Tuesday, July 17, 2007

Working with the Therapeutic Self

"We think we want to do things, but that simply isn't enough, for without emotional motivation, the thought won't go anywhere. It's like a car without gas."....Elizabeth Bohorquez, RN, C.Ht

As writers we have many, many unique opportunities to help our readers or listeners towards change, but that won't happen unless the written or spokenWord is well-marinated in hot-desire emotional images that speak directly to the therapeutic part of our audience's mature self. It's also not going to happen if we are not taking good care of ourselves, both physically & emotionally. This is especially important for those of us who write in the field of self-help & self-development, although well-written fiction has placed many a person on the road to change because the subconscious mind doesn't know the difference between truth or fiction.


Inside each of us is something called the therapeutic self. In the practice of nursing, this is a key element in designing the nursing care plan for the patient. In writing, I find this just as important. When someone says "your writing or your audio really speaks to me," you know that you have reached the door of the therapeutic self.

The concept of the therapeutic self plays a major role in the development of a positive attitudinal approach, both for the writer & the reader/listener. What you do, what you say, as well as what you think & feel make you unique & your uniqueness is the key to deep caring. The depth of the caring will impact on the ability to bring change. To achieve positive change, each of us, writer & reader/listener must be invited & then to be motivated to look at ourselves & to examine our assets & liabilities.

Without the knowledge gained from an honest appraisal of the personal self, the therapeutic self can be in jeopardy of being ineffective as a change agent. So yes, as writers, we have our own self-work to do, if we want to bring this depth to our audience.

To be therapeutic, you must be yourself. And so, you need to recognize your personal strengths, as well as your weaknesses & to work with them, bringing them to their highest levels. In the practice of Interactive Self-Hypnosis, this is accomplished with the help of the subconscious mind. Here's an inner working example:

Invite yourself to relax deeply into the moment. This is as simple as finding a quiet place, utilizing a few cleansing breaths & intending to bring this experience to yourself. Once settled in, tilt your closed eyes up about twenty degrees & view the mind-screen. If you are not a visual person, just pretend that you are sitting in the second row of a movie theater & put your limitations aside. On the screen place your mature or therapeutic self, perhaps sitting on a comfortable chair. On the right are chairs for your assets & on the left sit the chairs for your liabilities. Image them as children coming in & taking their appropriate places. Notice there is no voice of judgment.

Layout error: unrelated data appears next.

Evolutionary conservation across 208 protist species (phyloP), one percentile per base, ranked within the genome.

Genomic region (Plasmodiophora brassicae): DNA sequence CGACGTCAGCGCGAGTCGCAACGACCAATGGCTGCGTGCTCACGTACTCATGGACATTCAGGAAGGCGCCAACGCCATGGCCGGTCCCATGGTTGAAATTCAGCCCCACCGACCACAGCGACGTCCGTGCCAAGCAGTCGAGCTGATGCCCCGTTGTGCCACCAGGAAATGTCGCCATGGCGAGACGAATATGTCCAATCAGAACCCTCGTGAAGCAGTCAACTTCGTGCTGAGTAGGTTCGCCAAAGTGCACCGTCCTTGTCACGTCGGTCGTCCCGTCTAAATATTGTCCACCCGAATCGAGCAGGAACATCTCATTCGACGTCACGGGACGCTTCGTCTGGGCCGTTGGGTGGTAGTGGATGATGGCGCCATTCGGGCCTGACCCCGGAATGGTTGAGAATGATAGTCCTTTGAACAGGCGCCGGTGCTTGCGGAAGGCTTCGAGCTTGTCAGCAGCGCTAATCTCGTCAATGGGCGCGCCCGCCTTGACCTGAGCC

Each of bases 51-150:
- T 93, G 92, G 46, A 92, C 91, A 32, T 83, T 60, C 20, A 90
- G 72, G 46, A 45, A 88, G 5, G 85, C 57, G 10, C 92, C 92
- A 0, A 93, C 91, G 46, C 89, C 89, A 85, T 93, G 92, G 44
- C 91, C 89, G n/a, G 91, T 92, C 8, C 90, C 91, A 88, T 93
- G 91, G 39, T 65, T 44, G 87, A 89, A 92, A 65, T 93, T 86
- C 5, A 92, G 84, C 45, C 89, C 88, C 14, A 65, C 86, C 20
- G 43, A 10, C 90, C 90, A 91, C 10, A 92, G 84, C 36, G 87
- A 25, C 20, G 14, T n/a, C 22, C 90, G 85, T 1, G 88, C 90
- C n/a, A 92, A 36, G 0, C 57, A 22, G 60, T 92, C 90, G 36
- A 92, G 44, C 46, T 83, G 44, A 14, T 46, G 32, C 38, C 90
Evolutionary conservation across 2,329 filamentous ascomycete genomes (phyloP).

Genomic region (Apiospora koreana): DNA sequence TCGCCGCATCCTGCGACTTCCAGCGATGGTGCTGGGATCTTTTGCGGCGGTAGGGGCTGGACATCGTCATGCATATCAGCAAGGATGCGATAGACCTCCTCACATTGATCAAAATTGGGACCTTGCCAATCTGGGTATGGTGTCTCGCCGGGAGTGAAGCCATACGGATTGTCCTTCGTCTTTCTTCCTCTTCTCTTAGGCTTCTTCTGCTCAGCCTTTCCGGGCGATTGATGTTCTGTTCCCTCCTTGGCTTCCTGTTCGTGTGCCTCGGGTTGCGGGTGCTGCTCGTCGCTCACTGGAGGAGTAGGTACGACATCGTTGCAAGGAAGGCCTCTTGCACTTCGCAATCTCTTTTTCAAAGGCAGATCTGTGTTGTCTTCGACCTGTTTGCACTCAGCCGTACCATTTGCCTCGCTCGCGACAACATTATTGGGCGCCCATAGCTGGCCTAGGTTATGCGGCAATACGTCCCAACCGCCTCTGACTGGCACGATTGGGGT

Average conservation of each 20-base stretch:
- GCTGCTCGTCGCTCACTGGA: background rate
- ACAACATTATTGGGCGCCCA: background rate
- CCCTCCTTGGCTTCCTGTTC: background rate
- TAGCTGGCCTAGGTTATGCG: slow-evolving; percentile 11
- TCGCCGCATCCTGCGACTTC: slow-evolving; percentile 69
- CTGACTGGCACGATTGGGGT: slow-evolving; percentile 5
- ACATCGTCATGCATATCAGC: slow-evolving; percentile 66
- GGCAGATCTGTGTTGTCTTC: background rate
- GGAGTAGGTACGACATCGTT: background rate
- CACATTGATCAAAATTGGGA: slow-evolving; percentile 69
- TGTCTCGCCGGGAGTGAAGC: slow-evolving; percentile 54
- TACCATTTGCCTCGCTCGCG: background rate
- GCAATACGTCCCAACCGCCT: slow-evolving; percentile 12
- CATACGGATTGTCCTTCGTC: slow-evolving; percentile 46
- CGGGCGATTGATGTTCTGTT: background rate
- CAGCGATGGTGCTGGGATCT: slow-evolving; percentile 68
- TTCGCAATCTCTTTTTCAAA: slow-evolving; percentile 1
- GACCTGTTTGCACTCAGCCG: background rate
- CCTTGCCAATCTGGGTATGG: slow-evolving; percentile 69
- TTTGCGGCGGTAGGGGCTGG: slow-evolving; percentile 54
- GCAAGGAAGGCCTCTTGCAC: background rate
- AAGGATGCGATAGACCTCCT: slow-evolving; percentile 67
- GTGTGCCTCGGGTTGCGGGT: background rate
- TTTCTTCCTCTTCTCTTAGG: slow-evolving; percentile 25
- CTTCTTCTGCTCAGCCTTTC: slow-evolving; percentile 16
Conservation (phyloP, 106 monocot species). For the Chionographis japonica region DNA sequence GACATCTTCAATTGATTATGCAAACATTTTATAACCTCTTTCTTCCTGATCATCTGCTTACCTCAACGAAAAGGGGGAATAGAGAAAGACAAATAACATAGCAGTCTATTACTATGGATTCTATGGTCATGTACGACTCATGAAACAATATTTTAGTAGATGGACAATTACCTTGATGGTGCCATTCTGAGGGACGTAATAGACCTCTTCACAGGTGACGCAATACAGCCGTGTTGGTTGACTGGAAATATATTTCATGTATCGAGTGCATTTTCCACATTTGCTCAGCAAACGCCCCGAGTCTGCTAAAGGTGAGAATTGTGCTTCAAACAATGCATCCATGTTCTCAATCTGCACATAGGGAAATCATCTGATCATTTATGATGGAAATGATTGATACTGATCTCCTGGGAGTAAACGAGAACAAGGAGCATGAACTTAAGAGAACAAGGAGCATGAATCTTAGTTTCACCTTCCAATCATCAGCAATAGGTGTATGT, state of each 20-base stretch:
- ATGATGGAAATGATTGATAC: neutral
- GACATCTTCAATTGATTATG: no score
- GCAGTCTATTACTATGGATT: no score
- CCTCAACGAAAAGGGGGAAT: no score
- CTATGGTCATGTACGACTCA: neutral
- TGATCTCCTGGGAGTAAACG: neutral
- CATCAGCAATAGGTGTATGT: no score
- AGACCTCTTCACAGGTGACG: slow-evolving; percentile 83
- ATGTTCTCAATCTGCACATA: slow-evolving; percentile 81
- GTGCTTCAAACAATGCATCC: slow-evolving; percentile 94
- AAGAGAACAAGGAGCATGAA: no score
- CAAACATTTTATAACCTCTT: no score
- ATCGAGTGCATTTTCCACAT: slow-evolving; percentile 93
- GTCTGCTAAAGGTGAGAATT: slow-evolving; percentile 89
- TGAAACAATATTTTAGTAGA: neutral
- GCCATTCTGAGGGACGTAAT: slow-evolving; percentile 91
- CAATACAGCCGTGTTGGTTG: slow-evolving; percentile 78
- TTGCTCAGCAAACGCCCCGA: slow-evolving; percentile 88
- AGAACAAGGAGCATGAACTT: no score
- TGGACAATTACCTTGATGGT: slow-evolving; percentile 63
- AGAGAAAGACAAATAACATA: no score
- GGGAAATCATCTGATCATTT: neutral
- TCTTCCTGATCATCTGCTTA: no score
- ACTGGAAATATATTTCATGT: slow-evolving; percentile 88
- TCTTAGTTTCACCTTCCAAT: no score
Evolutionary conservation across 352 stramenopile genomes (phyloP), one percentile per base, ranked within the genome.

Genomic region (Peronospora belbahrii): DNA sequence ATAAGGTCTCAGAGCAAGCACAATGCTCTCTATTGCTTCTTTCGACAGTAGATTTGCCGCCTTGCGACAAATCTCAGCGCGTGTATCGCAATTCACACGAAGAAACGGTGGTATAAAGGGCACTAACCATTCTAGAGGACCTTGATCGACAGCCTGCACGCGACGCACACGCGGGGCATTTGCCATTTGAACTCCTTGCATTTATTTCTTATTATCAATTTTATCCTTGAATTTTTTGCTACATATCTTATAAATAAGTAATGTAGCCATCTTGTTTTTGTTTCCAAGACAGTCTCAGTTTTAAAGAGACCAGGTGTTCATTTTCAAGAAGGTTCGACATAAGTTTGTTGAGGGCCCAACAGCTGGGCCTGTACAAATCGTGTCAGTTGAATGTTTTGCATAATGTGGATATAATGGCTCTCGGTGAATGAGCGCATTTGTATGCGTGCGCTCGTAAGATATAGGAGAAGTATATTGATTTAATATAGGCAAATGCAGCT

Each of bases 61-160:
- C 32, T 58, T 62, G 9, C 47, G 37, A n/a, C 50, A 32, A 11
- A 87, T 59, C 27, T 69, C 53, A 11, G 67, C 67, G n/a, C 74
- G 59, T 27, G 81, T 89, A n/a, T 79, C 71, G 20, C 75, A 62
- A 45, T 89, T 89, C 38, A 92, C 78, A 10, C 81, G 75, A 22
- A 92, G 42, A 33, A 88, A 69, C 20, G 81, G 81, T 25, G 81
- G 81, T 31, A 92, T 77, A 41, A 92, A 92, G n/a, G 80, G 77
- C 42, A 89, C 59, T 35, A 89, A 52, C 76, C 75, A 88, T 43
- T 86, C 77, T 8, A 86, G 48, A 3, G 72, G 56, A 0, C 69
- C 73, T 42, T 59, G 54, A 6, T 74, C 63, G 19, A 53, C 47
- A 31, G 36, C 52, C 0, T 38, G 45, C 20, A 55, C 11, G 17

Once everyone is settled down, notice the light filtering in through a big window & entering both the assets & the liabilities. Black drops exit the fingertips, transmuting into gold dust as they touch the floor. Notice the assets are becoming bigger & stronger; the liabilities smaller & less intensive. The gold dust is now presented to your therapeutic self to bring back to the workshop of your daily world.

Here you are being genuine, honest, open & flexible. There is no voice of judgment. Nothing here speaks to errors or mistakes or any other negatives. Here, the self-esteem grows strong. In allowing yourself to just be, you share feelings, as opposed to trying to mask or cover them. Sharing is a very meaningful part of honest & open communication, but before you can have it with others, you must be able to have it with yourSelf. This is the practice of being human & is the essence of professionalism, both with yourSelf & with your audience. This is mature growth.


The therapeutic self needs specific positive attitudes for living at healthy levels. This is so for both writer & audience & so when writing, we come from our own therapeutic position & speak to the mutually mature aspect of our audience. Here are some powerful additudes to entertain, as well as to deliver in your writing:

Personal Worth: This is the viewpoint your hold about yourself & others. For example, staying aware & understanding such things as cultureal & social differences, respect for humanity, tolerance & patience towards human fraility. This is especially key when writing for addiction or other self-help areas. Whether it be the spokenWord or written word, the writer should demonstrate a conviction that dignity, individuality & equality of people must be protected.

Personal Integrity: I believe strongly that we must all maintain a sense of honesty towards ourselves & with others. We communicate on so many different levels & if we are living a dishonest life, then this will come through as well....not the type of delivery we want.

Open-Mindedness: We can model a willingness & ability to change, for it sits within all of us. As we practice, this will find itself in the work we deliver to our audience.

Hopefulness: As writers, we must practice looking at our own life situations from the bright side. This will then allow us to easily convey brightness to our audience, keeping in mind that we cannot give what we do not have to give.

So writing is not just about getting the words on paper, or the sounds on the disk. It's not just about deadlines & struggling with mental blocks. Writing is also about how we care for ourselves & the attitudes we hang around with, for like it or not, they are a part of what we share, consciously or subconsciously.